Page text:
Nine Horses | Samahdisound, 2007
Money For All | listen |
I'm one of those unrepentant David Sylvian fans. So it goes without saying that I'm so biased toward whatever he works on that I am blind. That said, the three new tracks and the three reworked tracks on Money For All are just stunning. Midas touch. Nice to hear Stina (Nordenstam) again on 'Birds Sing For Their Lives', and to hear more of David's continued political frustration on 'Money For All' and emberic anger on 'Get the Hell Out'. This EP is great example of great craftsmanship and tenure at songwriting and music making. If you know Nine Horses and David Sylvian, you won't be disappointed; it's a gorgeous addition to your collection. Merkur3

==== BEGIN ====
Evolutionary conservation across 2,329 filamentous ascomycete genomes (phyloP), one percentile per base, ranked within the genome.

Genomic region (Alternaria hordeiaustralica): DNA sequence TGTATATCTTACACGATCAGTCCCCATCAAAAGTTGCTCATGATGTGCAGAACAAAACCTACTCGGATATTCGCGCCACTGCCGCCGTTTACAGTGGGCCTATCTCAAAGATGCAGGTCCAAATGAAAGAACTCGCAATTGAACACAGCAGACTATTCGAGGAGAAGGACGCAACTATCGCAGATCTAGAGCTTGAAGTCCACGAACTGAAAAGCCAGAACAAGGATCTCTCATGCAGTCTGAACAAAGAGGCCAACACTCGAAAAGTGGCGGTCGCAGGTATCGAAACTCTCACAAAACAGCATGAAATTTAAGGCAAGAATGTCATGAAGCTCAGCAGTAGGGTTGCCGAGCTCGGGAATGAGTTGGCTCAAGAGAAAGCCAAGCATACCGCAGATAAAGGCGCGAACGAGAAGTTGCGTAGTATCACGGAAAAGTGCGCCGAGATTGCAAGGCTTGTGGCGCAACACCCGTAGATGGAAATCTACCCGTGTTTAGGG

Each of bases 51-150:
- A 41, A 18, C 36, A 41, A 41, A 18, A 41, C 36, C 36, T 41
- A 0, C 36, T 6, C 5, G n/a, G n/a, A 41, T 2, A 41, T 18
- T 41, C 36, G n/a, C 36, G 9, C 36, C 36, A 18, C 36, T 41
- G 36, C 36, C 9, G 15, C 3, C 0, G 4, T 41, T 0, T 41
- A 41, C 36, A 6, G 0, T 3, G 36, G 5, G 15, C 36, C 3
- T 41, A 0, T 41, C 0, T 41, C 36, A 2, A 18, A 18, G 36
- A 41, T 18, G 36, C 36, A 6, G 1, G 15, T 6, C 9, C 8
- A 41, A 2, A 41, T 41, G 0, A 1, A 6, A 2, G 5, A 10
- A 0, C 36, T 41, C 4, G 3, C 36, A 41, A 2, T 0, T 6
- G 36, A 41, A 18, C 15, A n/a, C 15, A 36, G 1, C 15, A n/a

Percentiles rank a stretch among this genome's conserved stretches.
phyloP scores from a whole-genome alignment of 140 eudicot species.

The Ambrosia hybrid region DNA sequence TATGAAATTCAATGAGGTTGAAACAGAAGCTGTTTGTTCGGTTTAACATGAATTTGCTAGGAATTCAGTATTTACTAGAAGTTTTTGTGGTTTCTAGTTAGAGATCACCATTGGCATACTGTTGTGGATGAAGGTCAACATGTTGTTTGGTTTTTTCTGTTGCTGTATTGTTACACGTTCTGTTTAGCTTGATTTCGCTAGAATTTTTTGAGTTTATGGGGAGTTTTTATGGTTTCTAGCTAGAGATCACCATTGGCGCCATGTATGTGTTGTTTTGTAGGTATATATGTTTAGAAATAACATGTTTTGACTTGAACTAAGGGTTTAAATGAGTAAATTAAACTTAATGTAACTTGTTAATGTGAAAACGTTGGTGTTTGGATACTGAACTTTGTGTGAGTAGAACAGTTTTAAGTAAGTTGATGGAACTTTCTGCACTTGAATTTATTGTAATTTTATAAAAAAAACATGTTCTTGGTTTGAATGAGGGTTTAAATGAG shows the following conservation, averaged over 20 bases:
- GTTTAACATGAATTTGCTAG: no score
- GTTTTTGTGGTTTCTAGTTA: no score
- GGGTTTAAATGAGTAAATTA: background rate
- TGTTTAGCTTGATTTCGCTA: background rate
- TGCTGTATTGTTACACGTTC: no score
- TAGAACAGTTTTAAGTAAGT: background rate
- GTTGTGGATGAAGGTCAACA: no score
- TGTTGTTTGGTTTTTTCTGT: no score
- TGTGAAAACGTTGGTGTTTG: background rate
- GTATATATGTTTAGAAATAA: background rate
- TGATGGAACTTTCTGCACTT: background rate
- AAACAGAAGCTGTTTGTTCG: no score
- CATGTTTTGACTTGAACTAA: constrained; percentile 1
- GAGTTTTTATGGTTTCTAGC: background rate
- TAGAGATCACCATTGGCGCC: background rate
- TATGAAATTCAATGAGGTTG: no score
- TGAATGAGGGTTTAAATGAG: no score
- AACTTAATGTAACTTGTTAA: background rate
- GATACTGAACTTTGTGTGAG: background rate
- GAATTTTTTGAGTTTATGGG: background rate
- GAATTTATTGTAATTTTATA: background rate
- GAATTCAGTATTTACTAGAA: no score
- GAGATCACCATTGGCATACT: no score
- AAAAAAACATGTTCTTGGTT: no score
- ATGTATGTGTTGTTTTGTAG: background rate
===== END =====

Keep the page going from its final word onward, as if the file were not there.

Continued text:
Antena | Numero ,2005
Camino Del Sol | listen
Antena have been likened to Kraftwerk backing Brazilian chanteuse Astrud Gilberto. Warm analog synths wash across simple Latin-flavored drum-machine syncopations while understated female vocals float in and out of harpsichord filigrees. Noir-ish production values add a Martin Hannet-type feel to the recordings. Beautiful moments like the title track evoke warm, fuzzy memories of perfect vacations, beaches, and sunsets. This French trio was formed in 1981 and disbanded in 1983. The collection contains the re-mastered version of their self-produced LP, an EP, and a few odd singles. Quiet yet groundbreaking, the work was originally released on the Belgian label Les Disques Du Crepuscule which later joined with Factory Records to form the Factory Benelux imprint. During their brief existence, the band never attracted their due attention and before this 2005 release, they seemed destined to remain a musical footnote. Recorded over twenty years ago, the album still sounds current, vital, and hip. You can hear echoes of Antena's influence in the work of Stereolab, Bebel Gilberto, and Beck. If you enjoy this, also check out Isabelle Antenna's beautiful solo works.. Marmlezod

Marsen Jules | City Centre Offices 2006
Les Fleurs | listen